Business / Economy

PMI points to weaker service conditions

By Chen Jia (China Daily) Updated: 2014-02-08 00:31

Activity in China's service sector expanded at its slowest pace in two-and-a-half years in January, suggesting weaker demand during the first month of 2014, a private survey showed on Friday.

HSBC Holdings Plc released the Purchasing Managers' Index for services, which eased to 50.7 in January from 50.9 in December.

The official PMI for the service sector — calculated by the China Federation of Logistics and Purchasing and National Bureau of Statistics — was at a five-month low of 53.4 in January, down from 54.6 a month earlier.

For both PMIs, a reading above 50 indicates expansion.

Growth of new orders in the service sector slowed moderately as demand weakened last month, according to the HSBC data. The figures also indicate that service providers' costs rose at the start of the year.

The slower expansion of service activity in January reflected soft manufacturing growth and the impact of the government's latest measures to curb official extravagance, said Qu Hongbin, chief economist in China and co-head of Asian economic research at HSBC.

"As business sentiment remains stable, we expect service growth to bounce back a little in the coming months," he said.

"Yet a meaningful improvement relies on stronger growth of manufacturing and the implementation of reforms to boost the service sector."

The manufacturing PMI, released earlier by the NBS and CFLP, slid to 50.5 in January — the lowest level since August — compared with 51 in December and 51.4 in November.

The HSBC manufacturing PMI for January cooled to a six-month low of 49.5, a level indicating contraction, from 50.5 in December and 50.8 in November. It was the first time since August that the reading dropped below 50.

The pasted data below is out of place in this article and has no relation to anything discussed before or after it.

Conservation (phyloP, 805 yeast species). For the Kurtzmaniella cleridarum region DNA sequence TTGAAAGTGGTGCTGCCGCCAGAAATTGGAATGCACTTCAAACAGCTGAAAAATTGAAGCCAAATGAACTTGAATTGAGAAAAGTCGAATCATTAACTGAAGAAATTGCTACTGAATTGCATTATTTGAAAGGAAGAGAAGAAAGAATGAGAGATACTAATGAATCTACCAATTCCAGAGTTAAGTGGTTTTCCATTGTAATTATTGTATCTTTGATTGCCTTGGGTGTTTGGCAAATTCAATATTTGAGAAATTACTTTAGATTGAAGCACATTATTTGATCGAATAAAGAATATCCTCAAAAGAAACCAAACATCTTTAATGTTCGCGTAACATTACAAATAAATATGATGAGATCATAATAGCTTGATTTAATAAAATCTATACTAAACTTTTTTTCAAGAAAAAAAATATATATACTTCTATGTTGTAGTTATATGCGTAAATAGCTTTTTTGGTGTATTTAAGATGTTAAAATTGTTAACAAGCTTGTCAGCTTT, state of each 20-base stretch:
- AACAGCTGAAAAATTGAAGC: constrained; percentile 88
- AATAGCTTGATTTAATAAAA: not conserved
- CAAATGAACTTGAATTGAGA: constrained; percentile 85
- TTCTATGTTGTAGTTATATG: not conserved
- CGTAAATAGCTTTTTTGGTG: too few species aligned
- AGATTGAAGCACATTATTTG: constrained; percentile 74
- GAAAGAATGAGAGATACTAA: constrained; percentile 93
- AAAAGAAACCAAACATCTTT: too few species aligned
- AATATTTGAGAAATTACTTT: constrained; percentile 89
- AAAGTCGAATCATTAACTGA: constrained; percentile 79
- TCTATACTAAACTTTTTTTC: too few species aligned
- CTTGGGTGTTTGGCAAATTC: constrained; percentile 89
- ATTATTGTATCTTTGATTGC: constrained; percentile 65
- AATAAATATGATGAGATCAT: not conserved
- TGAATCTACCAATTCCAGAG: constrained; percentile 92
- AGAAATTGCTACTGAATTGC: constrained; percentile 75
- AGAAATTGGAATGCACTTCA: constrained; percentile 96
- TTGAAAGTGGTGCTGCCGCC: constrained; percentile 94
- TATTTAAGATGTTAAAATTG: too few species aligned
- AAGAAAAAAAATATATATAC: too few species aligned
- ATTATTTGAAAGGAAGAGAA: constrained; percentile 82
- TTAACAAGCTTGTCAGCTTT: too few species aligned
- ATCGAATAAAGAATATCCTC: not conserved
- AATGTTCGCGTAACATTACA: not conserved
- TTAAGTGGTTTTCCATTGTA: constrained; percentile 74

Other indicators, including industrial output, retail and fixed-asset investment, also weakened at the end of 2013.

Wang Tao, chief economist in China at UBS AG, characterized the current economic situation as "a seemingly soft start" for 2014.

"We anticipate the January data to show that economic momentum may have softened slightly, due in part to Chinese New Year distortions," she said.

Wang said China's relatively warm winter likely helped keep food prices and consumer inflation subdued and power use weaker in January.

Zhu Haibin, chief economist in China at JPMorgan Chase & Co, said: "In the near term, the volatility in the financial market adds to the concern about economic slowing.

"The first thing to watch for whether the upward drift in interbank rates and higher volatility will be passed through to ultimate borrowers in the business sector."

He mentioned other factors that will constrain growth momentum in the coming months, including lingering manufacturing overcapacity, tighter local government financing conditions and a slowing in the housing market.

However, the chief China economist at the Royal Bank of Scotland, Louis Kuijs, said there is no need to become "overly concerned" about growth in China.

"The government has the policy space it needs to ensure its bottom line on growth while retaining financial stability.

"We will also pay attention to how policymakers balance the need to rein in credit growth and the excesses in shadow banking with the desire to keep GDP growth above the bottom line of about 7 percent," Kuijs said.

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